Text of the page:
Vintage Pulp Jan 11 2017
RESTLESS LEG SYNDROME
That's great. Very sexy. Now why don't we—just for context, you understand—see where the legs actually attach.

Originally published in hardback in 1942, with this Red Circle paperback appearing in 1949, Leg Artist is the story of a model named Lee Martin who rises to the top of her profession only to be targeted by a con man and felled by the tabloid press. The title refers to the photographic arts but is also a double entendre, as a “leg artist” is mid-century slang for a man adept at picking up women. Harvey revisited this theme later with 1950's Leg-Art Virgin. Red Circle was part of a publishing group put together by U.S. publisher Martin Goodman, and some of these companies evolved into Timely Comics, which in turn morphed into Marvel Comics. The art for this cover is by unknown.

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Modern Pulp Oct 13 2016
CAGE HEAT
Bulletproof black man flips the script in Harlem.

So, we watched the entirety of the new Netflix series Luke Cage. Our love of blaxploitation films made it mandatory. Of course, Luke Cage isn't blaxploitation—it's serious black-oriented drama. But anyway we queued it up. For those who don't know, the series is based on a Marvel Comics character who was a bulletproof, super strong black man who lived in Harlem. The show does away with the comic book Cage's bright yellow costume, but leaves the Harlem setting, political machinations, and dealings of crime kingpins that intertwine as normal people try to get on with their lives.

Most members of the sizable cast are black except for several supporting roles, and the occasional one-off—i.e., a technician here, an office worker there. The series is basically an exact negative of about 10,000 television shows over the years that cast blacks in supporting roles. A vocal percentage of the public is not dealing well with it. Some call the show racist. It made us think of the famous unattributed quote: “When you’re accustomed to privilege, equality feels like oppression.” These racially sensitive critics watched How I Met Your Mother, Arrested Development, True Detective and scores of other lily white television shows in droves, but the existence of a single show like Luke Cage is threatening.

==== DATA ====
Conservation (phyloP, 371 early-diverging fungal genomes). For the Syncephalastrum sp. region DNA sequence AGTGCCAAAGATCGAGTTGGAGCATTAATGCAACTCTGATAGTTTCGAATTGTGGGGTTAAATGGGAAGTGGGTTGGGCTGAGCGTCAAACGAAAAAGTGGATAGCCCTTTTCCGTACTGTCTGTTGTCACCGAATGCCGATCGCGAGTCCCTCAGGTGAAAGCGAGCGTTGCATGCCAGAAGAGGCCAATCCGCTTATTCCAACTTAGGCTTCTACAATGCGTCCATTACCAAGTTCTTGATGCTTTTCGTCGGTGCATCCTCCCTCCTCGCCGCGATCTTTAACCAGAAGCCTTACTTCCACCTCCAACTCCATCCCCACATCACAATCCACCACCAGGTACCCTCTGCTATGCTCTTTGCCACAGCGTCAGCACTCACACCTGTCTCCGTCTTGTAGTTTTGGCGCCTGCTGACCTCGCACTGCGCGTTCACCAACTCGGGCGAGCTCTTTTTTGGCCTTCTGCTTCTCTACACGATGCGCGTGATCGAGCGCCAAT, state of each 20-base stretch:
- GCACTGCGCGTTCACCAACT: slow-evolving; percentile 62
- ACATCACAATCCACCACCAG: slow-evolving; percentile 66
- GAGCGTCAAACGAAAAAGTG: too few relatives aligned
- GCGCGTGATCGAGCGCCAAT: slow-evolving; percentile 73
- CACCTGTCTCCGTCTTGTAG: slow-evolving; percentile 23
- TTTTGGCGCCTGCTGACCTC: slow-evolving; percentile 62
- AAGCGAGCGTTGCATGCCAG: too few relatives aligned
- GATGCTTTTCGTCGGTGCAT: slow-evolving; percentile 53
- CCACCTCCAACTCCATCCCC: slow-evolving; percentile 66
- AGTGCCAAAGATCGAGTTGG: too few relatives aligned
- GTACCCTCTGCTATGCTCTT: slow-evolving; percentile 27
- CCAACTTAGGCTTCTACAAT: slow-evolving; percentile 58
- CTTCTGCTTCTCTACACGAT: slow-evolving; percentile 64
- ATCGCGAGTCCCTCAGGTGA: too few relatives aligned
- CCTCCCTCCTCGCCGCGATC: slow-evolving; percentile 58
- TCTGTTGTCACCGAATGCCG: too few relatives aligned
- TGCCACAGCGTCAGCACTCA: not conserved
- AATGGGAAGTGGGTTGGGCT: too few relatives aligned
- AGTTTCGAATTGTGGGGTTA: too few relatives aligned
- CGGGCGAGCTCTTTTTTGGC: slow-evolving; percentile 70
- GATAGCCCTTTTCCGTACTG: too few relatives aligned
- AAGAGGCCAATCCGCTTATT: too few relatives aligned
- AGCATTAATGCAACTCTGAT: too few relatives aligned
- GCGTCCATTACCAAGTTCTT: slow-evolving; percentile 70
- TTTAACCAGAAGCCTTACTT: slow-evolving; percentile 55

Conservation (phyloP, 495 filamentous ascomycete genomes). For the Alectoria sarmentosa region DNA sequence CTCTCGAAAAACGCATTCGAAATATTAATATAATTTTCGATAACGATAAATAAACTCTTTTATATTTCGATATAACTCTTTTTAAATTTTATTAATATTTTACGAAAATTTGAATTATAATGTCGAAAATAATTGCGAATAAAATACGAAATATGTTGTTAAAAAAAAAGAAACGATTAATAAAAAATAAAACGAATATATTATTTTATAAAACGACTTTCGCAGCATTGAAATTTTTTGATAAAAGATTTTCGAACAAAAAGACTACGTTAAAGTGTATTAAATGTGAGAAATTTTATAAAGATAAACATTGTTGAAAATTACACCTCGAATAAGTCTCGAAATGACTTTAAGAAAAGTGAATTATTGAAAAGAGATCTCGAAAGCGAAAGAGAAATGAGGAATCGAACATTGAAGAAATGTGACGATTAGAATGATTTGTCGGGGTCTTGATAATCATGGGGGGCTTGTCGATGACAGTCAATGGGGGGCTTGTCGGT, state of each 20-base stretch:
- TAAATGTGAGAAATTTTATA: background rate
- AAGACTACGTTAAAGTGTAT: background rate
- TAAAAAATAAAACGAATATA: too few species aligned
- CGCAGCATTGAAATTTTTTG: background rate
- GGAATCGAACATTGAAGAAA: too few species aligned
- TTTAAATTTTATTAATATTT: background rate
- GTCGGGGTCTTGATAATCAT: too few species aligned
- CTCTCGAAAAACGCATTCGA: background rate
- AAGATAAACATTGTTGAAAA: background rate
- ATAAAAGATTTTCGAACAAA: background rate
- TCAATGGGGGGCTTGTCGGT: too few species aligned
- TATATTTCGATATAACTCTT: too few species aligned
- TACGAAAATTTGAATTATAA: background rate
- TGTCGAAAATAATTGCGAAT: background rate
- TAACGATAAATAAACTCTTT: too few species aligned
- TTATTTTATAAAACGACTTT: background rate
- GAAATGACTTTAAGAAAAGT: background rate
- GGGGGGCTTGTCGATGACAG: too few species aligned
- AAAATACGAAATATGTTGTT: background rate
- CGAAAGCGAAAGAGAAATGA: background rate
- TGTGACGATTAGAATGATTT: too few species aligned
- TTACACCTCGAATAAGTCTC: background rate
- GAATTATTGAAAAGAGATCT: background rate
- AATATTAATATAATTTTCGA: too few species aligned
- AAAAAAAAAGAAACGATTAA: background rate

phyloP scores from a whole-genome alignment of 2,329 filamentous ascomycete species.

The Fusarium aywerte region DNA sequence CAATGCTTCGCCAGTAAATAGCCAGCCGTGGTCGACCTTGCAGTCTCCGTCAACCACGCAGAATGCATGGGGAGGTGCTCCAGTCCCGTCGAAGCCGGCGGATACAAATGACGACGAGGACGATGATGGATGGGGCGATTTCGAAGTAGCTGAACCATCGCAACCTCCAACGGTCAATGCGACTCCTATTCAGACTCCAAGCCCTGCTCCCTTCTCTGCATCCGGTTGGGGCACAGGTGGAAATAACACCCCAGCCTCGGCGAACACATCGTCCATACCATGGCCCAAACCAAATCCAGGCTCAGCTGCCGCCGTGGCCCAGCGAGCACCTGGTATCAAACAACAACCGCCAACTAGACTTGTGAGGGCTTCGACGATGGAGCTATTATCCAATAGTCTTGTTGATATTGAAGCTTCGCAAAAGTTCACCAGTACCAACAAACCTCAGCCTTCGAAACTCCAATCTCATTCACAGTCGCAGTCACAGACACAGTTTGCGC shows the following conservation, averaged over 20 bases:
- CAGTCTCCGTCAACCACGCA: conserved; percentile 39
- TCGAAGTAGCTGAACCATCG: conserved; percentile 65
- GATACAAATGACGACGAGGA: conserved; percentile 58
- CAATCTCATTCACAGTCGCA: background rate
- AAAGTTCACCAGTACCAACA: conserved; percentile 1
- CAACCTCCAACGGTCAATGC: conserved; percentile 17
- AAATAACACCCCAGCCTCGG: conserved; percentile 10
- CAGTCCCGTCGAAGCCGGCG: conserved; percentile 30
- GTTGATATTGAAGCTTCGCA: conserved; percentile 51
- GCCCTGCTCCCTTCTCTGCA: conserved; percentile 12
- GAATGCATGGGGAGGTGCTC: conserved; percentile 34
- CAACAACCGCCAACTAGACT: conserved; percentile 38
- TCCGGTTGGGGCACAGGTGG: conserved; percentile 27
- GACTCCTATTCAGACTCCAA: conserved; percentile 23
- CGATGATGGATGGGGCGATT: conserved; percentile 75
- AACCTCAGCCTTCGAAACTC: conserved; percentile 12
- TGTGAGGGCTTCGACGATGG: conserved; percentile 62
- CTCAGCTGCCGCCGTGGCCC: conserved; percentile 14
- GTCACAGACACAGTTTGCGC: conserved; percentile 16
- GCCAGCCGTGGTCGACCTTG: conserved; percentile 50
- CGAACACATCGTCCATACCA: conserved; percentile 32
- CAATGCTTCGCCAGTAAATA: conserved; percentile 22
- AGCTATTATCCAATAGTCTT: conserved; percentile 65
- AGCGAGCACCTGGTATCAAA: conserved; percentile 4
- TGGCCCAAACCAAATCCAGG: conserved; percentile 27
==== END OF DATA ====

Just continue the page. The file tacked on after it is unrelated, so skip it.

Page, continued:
But let's put all that aside for the moment. Is the show any good? There are some of the same failings as other action-oriented series, but on the whole it's entertaining. Just be forewarned—it's akin to The Wire more than any superhero extravaganza. The characters are deeply explored. Serious comic book action fans will be disappointed. And second, the complete immersion into an African American culture will be unfamiliarto many viewers. In the end, you simply have to have an interest in the premise and the characters to enjoy the show. For us, the immersion into a nearly 100% black Harlem is one of the show's strengths. For others, not seeing characters that remind them of themselves will be alienating. And that's absolutely acceptable in terms of deciding how to spend one's hard earned free time selecting television shows. Such people should say they aren't interested in the premise. They shouldn't make phony claims that the show is racist.

We think American broadcast media need more shows that reflect reality. Here's the reality—the U.S. is both diverse and extraordinarily segregated. 75% of white Americans have zero black friends, while around 60% of blacks have zero white friends. 100% white environments and white points of view have been shown on television for decades. Luke Cage airs a black point of view, with complex relationships, romantic entanglements, ambitions, dreams, and dealings with harsh realities. There should be room for that, particularly considering television history. On a completely different note, we really are looking forward, twenty or thirty years from now, to a scholarly examination of all these damned superhero shows and movies. There's a real pathology here.